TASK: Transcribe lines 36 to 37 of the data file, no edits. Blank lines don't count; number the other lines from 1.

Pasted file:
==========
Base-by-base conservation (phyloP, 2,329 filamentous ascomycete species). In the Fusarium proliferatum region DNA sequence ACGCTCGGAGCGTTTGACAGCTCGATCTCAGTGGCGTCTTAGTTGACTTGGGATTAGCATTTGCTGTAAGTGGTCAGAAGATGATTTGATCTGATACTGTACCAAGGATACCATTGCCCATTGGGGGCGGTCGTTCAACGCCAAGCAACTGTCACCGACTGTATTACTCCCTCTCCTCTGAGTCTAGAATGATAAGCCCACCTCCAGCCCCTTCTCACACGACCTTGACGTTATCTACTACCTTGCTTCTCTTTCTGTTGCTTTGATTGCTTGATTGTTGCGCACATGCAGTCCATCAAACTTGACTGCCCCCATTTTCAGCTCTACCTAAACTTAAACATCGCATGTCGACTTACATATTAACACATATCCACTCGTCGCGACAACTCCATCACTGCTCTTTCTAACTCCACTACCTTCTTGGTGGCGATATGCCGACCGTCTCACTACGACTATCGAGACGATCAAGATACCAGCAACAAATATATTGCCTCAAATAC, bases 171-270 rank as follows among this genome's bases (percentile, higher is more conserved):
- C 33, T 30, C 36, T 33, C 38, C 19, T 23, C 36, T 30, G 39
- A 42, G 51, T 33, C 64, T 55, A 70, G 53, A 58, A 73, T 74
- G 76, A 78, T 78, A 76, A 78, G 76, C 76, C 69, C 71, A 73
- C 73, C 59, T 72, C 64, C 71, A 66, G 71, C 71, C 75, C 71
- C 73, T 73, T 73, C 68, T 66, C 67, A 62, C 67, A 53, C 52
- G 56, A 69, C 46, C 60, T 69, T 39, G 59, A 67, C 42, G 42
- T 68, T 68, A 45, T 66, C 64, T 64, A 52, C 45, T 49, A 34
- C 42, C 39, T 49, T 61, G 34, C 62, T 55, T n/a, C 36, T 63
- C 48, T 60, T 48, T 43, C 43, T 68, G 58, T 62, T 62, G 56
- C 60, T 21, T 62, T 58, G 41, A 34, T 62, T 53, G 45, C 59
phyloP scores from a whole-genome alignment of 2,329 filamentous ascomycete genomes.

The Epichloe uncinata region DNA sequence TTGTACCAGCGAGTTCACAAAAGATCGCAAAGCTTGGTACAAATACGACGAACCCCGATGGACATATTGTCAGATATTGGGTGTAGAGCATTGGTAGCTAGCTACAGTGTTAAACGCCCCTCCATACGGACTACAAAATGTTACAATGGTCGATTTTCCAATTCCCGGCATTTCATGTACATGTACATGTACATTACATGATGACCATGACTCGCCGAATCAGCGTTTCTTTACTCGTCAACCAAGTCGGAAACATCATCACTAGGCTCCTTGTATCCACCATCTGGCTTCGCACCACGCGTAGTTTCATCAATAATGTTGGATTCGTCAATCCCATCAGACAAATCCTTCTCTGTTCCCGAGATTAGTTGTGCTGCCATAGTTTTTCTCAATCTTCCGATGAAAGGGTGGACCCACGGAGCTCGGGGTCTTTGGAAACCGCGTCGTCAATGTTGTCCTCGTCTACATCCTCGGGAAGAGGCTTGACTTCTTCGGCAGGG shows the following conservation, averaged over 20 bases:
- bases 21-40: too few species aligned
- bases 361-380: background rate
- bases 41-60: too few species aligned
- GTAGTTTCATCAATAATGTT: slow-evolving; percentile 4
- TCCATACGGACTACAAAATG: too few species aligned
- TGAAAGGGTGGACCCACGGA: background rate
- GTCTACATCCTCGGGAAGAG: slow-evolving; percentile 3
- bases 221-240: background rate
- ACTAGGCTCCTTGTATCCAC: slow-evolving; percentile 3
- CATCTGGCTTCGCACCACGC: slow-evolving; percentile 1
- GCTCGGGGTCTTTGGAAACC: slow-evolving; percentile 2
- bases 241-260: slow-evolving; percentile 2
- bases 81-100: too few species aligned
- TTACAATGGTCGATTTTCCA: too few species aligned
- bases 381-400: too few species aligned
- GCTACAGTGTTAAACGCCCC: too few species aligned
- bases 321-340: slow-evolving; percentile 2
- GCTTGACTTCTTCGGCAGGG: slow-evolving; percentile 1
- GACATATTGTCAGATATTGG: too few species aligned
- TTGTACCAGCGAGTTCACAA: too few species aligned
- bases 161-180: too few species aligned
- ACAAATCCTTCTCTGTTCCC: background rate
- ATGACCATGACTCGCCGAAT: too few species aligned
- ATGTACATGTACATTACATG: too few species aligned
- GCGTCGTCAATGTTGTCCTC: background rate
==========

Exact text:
- ATGACCATGACTCGCCGAAT: too few species aligned
- ATGTACATGTACATTACATG: too few species aligned